Apache warriors return to Illustrious

Junior Sea King and Apache pilots practise deck landings

YOU can’t beat an awesome display of helicopter hardware on the flight deck of a Royal Navy warship.

That’s right, it’s a Jungly Sea King in trademark green and white livery which has just touched down aboard HMS Illustrious in the North Sea.

Oh, and a couple of Army Air Corps Apaches.

Old and new whirlybirds trained side-by-side on Lusty to fine tune the Portsmouth-based warship’s ability to deploy around the world as the nation’s on-call helicopter assault ship.

Three Apaches from 656 Squadron, based at Wattisham in Suffolk, flew aboard Lusty for a week’s training to refresh their knowledge of operating the gunship at sea. They were joined on the flat-top by three Commando Helicopter Force Sea Kings of 848 Naval Air Squadron.

The potency of the Apache was demonstrated last year courtesy of a succession of ‘surgical strikes’ against pro-government targets in Libya, when the helicopters were launched from the deck of HMS Ocean.

With the Mighty O undergoing maintenance following her exertions last year, Illustrious has stepped in to fill the role; she’s at a few days’ notice to sail anywhere in the world should the British Government require her 22,000 tonnes of steel and thunder.

The Apaches will depart before Lusty heads north to lead the UK input to Cold Response, winter war games in northern Norway; she’ll serve as the command ship for Maj Gen Ed Davis, Commandant General Royal Marines, who with his Commander Amphibious Forces staff will be directing the movements of Allied warships during the NATO exercise.

Before the 650-plus sailors and airmen aboard Illustrious can entertain thoughts of fjords and the Northern Lights, however, there’s the small matter of a ‘30th birthday party’.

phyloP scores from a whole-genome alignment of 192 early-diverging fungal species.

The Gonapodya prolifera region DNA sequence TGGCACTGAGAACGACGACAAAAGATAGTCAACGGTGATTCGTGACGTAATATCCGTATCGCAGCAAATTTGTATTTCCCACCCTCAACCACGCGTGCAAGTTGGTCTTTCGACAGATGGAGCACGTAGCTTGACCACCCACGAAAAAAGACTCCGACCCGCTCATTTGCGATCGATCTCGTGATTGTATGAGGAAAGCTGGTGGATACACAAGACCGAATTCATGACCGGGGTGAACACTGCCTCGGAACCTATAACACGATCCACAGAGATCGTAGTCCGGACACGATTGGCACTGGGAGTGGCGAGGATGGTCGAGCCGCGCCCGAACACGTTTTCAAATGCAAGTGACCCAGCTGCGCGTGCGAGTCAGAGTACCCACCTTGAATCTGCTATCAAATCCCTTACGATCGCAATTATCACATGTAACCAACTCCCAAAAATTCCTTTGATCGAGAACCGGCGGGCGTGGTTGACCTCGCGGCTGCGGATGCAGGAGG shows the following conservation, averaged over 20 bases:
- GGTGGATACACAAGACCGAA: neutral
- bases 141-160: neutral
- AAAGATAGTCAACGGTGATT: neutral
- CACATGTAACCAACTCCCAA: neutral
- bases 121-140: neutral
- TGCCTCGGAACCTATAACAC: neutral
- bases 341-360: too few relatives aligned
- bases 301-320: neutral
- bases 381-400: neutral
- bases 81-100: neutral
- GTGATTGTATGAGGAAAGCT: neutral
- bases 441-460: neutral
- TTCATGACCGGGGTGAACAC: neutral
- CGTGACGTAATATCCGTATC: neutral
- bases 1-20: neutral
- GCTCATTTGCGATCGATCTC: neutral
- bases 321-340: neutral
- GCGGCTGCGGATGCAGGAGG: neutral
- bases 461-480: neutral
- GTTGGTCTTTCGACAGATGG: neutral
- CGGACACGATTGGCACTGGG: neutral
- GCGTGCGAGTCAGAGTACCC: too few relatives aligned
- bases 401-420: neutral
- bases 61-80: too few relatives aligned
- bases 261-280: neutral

Workers at the Swan Hunter yard in Wallsend toiled for more than three years to build the 22,000-tonne warship (they also built Lusty’s younger sister Ark Royal).

Three decades on, Swan Hunter sadly no longer builds warships, but Tynesiders’ passion for the Royal Navy remains undiminished – the area is regarded as the second best place in the world for one of Her Majesty’s Ships to visit (first is New York…).

Sea Cadets and students from a host of local schools and colleges will be given guided tours of the carrier and will learn more about the varied career opportunities on board – as well as in the wider Royal Navy.

Capt Martin Connell, the carrier’s commanding officer, said: “I know my ship’s company are very much looking forward to visiting Tyneside, where we are always assured of a warm welcome.

“The links we enjoy with the area stretch far back to the very yards where Swan Hunter workers first laid her hull. Although the ship will not be open to the general public on this occasion, I look forward to welcoming a number of guests on board including Sea Cadet and school groups.

“Illustrious is a fine ship – she can do anything from humanitarian work to war fighting. Being her commanding officer is the best job in the Royal Navy.”

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